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Book Review

Book Cover

Terror Tales of Cornwall


Editor: Paul Finch
Publisher: Telos Books
RRP: £12.99
ISBN: 978 1 84583 121 9
Publication Date: 14 April 2017

Terror Tales of Cornwall is a horror anthology of sixteen short stories invoking various myths and legends surrounding the South West of England. It is edited by Paul Finch, with two page inserts between each describing the research into individual accounts of strange sightings or experiences. It is published by Telos on good quality paper, incorporates 283 pages and has very nice cover art by Neil Williams.

We Who Sing Beneath the Ground, by Mark Morris: A new teacher at a rural school becomes worried for the welfare of an unusual pupil when he fails to turn up for a few days. Failing to contact the parents, she drives out to the remote farm where they live and makes an astonishing discovery. Mark Morris excels at this type of story. Curiosity is progressively cranked-up throughout the tale by revealing just a little more at each stage. Clever writing.

In the Light of St Ives, by Ray Cluley is a tale which has a young woman visit her sister in hospital after the trauma of a major house fire. Here she will learn about the supernatural qualities of paint seepage.

Trouble at Botathan, by Reggie Oliver sees a man encounter an invisible barrier preventing his entering a certain region. Then in a library he finds a hidden journal.

Mebyon Versus Suna, by John Whitbourn witnesses a born and bred Cornishman being forced to move to Devon when his wife gets a promotion. Red dots appear before his eyes which effectively end his job as a proof reader. But then larger eyes block his way; something is driving him back to Cornwall. Although the main character is rude, his words and actions read as very humorous, making this an enjoyable tale. It’s left ambiguous as to whether the eyes are real or in the protagonist’s head.

The Unseen, by Paul Edwards has a horror fan buy a black market DVD called Black Remote, and strive to track down a finished or uncut version. This is a great premise that becomes rather predictable when the horror buff does something ridiculously foolhardy, which 99 percent of the population wouldn’t even consider without much more information.

Dragon Path, by Jacqueline Simpson sees a man, ridiculed for his ideas, take ‘friends’ to see the Cheesewring Stones, thereby exacting his revenge with devastating force. But he misuses the power of the Druids. It’s always good to have nasty people get their comeuppance.

The Old Traditions Are Best, by editor Paul Finch sees a couple bring a young offender to Padstow to supposedly show him better ways. But when he shows signs of his old urban character, he finds himself running from the ‘Obby Oss’ – a Cornish legend defender of Padstow.

The Uncertainty of All Earthly Things, by Mark Valentine has a man take over as curator of a small museum in a remote part of Cornwall, and is shown how to look through the eyes of the Triple Headed King.

His Anger Was Kindled, by Kate Farrell describes an old priest from a decrepit church defending his parish from the developers, and perhaps receiving a little help from a saint. This is one of the best of the bunch.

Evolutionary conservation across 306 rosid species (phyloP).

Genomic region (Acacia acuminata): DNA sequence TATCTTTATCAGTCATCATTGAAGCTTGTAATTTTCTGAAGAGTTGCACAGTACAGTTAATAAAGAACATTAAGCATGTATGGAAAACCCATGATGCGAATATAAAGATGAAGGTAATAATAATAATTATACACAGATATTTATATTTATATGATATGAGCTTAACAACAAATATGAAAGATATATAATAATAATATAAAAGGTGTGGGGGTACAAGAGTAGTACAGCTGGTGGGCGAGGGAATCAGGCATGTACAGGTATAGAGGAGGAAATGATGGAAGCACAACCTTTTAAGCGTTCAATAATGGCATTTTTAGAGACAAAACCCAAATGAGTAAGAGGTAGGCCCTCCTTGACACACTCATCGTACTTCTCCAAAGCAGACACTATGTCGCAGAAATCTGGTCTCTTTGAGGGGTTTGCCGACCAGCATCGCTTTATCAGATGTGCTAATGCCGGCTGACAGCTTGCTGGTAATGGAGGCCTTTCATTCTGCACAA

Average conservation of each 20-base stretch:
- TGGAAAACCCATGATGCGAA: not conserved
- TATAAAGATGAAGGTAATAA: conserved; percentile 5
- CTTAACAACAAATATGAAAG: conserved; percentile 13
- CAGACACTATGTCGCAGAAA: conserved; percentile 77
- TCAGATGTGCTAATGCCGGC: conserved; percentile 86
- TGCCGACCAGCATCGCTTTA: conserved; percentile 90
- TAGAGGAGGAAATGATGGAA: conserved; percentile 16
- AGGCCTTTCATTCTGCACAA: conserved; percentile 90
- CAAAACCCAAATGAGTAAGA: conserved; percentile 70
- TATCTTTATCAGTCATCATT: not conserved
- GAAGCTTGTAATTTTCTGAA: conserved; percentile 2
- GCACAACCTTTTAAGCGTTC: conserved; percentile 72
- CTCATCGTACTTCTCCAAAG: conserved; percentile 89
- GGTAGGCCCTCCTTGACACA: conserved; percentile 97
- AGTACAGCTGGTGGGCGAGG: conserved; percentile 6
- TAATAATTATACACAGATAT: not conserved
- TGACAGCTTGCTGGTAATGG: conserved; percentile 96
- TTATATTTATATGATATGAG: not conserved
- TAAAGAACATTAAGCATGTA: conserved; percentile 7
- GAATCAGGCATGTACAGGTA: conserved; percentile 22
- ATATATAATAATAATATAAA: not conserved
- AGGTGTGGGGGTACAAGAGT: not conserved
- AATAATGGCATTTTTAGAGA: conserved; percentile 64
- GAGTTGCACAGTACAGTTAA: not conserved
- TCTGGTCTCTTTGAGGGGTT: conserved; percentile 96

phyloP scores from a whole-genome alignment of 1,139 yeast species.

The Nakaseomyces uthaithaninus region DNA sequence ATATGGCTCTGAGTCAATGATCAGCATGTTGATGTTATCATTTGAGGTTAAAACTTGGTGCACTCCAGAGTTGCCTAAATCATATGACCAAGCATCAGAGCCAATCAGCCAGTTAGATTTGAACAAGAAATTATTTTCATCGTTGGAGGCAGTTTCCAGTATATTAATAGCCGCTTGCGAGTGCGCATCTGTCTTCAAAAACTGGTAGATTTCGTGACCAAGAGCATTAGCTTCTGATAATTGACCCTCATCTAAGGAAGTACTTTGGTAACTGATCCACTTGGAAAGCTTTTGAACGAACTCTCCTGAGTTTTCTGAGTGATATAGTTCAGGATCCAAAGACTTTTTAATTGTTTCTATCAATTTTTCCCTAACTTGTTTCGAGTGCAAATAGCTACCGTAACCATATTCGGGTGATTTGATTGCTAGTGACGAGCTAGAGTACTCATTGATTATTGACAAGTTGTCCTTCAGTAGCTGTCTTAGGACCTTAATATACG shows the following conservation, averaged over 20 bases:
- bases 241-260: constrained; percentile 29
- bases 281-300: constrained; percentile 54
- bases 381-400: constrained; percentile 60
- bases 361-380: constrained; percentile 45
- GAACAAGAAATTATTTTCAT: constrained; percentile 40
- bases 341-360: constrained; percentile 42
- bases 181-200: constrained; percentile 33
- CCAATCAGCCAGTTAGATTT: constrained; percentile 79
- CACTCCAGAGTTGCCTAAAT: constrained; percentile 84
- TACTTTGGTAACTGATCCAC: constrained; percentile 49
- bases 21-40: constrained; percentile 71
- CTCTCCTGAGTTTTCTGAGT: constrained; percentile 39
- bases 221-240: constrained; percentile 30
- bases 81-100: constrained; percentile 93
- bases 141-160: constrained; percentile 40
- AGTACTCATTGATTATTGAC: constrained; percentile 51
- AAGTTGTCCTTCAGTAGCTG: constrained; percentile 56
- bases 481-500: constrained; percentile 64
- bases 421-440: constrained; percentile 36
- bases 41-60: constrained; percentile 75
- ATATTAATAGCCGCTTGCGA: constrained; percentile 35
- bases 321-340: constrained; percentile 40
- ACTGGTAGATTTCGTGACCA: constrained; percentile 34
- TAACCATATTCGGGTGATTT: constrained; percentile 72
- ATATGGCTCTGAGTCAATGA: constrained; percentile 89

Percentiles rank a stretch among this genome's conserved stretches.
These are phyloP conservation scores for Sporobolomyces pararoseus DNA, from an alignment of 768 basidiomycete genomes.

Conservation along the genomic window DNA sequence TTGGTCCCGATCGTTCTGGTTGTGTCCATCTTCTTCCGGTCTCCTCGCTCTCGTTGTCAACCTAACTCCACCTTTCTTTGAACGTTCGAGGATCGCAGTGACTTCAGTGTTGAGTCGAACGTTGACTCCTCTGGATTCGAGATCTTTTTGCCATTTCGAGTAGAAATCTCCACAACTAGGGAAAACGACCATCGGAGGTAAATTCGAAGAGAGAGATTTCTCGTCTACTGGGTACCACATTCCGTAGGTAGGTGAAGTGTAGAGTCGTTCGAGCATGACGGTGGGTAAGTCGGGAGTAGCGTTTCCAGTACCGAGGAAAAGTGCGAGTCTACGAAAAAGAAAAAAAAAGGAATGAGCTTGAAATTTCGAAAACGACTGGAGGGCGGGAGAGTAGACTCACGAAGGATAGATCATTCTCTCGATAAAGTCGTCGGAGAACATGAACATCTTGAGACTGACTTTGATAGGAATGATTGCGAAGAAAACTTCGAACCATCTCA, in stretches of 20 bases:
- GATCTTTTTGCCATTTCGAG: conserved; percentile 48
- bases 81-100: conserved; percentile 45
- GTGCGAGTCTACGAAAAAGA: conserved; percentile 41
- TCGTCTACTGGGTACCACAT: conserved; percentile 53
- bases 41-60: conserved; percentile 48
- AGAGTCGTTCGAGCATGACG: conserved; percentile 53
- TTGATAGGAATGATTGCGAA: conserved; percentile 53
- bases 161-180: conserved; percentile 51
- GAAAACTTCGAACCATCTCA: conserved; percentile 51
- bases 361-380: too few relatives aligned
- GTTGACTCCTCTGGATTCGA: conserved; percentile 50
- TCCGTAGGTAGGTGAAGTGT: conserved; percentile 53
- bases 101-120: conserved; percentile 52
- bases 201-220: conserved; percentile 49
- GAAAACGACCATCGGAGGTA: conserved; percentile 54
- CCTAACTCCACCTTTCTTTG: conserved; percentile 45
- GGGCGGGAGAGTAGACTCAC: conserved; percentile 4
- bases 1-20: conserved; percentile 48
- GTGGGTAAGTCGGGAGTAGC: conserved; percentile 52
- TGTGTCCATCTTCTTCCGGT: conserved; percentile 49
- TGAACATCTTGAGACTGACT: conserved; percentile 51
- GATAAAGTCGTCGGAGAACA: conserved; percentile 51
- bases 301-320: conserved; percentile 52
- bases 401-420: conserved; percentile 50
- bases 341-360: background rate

Four Windows and a Door, by D P Watt has a couple take their two young children on holiday to Cornwall; but after seeing an ancient house on the way to Fowey their little girl is never the same again.

Claws, by Steve Jordan sees students working the holidays in a seaside amusement arcade being plagued by murderous Piskies.

A Beast By Any Other Name, by Adrian Cole has a well-to-do man found torn apart in the grounds of a house on the edge of Bodmin Moor. It is blamed on a black panther, but a stranger believes it to be a cover for murder.

Moon Blood-Red, Tide Turning – by Mark Samuels sees a man attend a low-key theatre play. It is still going on when he leaves… and when he returns to Cornwall twenty years later.

The Memory of Stone, by Sarah Singleton has a man stalking a younger woman to the point that it destroys his life. But who or what is playing with his mind all these years later?

Shelter From the Storm, by Ian Hunter (not the guy from Mott the Hoople, I’m guessing!) sees a group of walkers straying from the track and being forced to take shelter in a half-ruined church. A church which harbours a years old secret.

Losing Its Identity, by Thana Niveau has an elderly woman exploring a cove she and her dead husband had come to love, when freak weather conditions draw away the sea to reveal a mythical old town.

The stories are interspersed with descriptions of Cornish legends such as Piskies, Mermaids, the Bodmin Fetch, Witches, the Hooper, Jamaica Inn and many more. I was particularly pleased to discover the origins of the Cornish Ale name, Doom Bar. Okay, a couple of the tales peter-out before they really get going, but I read this book from cover to cover and enjoyed it immensely. It kind of took me back to much-loved childhood holidays in Cornwall, and those little local books about hauntings and suchlike, which were always available in the local shops. Highly recommended.


Ty Power

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